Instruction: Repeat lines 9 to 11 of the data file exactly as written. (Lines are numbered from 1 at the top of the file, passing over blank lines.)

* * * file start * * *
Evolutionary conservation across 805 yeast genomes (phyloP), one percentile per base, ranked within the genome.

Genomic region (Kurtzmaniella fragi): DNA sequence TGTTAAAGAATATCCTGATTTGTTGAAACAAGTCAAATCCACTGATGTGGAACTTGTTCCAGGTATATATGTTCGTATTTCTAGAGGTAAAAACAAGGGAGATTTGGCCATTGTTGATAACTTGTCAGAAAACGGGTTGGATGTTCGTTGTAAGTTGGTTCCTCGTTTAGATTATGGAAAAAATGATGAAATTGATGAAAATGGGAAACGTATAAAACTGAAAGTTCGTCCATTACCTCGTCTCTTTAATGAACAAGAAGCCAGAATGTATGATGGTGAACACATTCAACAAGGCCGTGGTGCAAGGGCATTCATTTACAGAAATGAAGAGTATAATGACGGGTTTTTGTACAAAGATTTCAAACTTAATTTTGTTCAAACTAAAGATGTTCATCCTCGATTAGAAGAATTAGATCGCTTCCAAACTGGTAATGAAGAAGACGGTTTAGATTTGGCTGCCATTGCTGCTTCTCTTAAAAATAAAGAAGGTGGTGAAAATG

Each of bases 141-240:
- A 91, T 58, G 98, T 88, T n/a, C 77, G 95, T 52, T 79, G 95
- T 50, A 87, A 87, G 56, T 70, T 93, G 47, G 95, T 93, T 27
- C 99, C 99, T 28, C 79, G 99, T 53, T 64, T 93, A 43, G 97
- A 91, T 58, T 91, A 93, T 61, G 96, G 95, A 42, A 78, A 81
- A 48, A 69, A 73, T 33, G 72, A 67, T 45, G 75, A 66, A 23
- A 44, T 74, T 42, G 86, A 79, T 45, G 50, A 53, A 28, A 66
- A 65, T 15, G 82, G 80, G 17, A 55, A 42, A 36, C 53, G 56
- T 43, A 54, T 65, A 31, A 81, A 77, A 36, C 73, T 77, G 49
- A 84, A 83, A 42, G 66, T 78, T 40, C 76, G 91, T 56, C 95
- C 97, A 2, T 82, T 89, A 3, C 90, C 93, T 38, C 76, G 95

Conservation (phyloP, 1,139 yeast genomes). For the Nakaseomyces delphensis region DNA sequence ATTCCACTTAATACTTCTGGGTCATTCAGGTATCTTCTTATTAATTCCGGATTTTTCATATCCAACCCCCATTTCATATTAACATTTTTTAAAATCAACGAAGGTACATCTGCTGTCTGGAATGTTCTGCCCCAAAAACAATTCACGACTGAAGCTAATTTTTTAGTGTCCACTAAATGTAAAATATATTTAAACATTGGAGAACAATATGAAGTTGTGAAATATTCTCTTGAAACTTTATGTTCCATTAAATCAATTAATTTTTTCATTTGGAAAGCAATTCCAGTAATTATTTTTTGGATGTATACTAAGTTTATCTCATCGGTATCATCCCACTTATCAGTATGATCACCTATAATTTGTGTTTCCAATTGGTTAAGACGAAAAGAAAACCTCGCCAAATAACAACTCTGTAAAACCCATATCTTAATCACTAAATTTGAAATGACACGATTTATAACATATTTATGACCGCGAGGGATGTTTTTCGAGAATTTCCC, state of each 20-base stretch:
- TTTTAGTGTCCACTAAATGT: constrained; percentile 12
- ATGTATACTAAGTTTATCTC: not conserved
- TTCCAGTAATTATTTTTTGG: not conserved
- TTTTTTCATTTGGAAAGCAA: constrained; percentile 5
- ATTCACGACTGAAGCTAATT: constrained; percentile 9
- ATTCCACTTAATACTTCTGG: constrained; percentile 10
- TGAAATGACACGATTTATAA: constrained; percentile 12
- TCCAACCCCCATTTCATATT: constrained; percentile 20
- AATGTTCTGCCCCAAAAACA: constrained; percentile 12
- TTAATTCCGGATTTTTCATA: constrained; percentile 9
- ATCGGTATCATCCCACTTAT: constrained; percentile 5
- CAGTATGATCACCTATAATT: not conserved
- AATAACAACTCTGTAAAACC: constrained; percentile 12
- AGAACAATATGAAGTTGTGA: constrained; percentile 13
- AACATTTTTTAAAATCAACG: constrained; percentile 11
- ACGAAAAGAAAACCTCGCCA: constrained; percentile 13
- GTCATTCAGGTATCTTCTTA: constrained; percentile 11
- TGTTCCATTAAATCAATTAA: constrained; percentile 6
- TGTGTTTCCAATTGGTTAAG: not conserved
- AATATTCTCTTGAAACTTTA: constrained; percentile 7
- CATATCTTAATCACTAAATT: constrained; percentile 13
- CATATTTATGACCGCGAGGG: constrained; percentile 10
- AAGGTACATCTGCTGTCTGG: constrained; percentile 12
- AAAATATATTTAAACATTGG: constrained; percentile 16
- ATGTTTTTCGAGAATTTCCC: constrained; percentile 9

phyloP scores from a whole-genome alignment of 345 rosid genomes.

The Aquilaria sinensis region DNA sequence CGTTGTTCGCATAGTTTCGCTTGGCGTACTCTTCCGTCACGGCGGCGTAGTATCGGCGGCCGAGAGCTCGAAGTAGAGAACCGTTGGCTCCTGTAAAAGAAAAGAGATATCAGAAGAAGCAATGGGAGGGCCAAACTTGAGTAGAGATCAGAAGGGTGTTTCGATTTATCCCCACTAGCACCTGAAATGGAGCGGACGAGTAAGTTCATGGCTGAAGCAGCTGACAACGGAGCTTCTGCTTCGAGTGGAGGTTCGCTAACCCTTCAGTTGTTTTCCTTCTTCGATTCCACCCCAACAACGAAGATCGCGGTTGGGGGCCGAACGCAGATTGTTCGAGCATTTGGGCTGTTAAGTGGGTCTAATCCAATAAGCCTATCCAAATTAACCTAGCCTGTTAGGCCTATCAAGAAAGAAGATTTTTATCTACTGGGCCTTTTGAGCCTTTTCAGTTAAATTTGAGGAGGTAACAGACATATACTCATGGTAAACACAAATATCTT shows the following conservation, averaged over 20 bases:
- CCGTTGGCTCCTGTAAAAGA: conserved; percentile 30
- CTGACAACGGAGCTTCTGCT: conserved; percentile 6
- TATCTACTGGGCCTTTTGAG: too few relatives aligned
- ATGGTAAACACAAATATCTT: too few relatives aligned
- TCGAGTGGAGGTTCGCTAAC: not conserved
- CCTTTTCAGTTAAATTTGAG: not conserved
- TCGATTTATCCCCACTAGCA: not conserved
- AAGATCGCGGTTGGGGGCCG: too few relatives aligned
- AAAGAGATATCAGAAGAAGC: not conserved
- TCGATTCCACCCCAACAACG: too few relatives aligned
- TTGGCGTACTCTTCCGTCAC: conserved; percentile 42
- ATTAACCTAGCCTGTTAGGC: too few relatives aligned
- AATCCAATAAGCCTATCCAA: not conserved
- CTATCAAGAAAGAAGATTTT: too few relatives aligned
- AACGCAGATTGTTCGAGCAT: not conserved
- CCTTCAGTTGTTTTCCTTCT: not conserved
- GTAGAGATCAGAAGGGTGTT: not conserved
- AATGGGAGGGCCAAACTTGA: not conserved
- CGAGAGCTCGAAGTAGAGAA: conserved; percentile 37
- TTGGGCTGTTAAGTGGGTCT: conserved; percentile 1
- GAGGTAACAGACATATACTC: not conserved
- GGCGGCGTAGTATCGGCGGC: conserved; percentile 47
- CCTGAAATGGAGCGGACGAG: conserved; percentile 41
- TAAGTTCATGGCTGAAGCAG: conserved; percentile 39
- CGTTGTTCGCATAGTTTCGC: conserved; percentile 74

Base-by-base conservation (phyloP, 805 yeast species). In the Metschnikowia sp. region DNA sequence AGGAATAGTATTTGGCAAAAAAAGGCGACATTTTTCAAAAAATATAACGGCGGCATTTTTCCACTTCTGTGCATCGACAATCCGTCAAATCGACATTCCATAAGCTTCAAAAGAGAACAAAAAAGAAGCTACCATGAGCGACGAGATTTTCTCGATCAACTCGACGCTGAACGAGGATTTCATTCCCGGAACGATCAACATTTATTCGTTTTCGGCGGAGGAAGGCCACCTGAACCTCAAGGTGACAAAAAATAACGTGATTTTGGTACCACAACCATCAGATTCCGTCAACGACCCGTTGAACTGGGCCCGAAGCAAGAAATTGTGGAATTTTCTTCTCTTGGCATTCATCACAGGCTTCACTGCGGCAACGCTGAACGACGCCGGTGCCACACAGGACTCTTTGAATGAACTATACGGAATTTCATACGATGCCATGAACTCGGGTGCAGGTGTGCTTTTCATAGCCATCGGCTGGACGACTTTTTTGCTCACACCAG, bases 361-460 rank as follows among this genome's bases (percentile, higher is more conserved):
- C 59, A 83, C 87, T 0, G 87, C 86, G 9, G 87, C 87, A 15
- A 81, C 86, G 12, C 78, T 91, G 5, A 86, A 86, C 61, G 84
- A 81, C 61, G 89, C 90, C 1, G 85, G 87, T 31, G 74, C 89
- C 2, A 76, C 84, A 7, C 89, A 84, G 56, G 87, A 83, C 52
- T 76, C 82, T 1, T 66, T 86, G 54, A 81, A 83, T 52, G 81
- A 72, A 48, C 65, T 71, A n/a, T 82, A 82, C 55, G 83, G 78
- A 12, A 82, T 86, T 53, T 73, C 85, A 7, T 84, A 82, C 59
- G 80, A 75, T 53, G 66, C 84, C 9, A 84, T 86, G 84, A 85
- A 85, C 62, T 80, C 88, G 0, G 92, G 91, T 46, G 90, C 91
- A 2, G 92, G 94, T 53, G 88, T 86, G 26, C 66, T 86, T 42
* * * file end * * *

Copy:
- A 44, T 74, T 42, G 86, A 79, T 45, G 50, A 53, A 28, A 66
- A 65, T 15, G 82, G 80, G 17, A 55, A 42, A 36, C 53, G 56
- T 43, A 54, T 65, A 31, A 81, A 77, A 36, C 73, T 77, G 49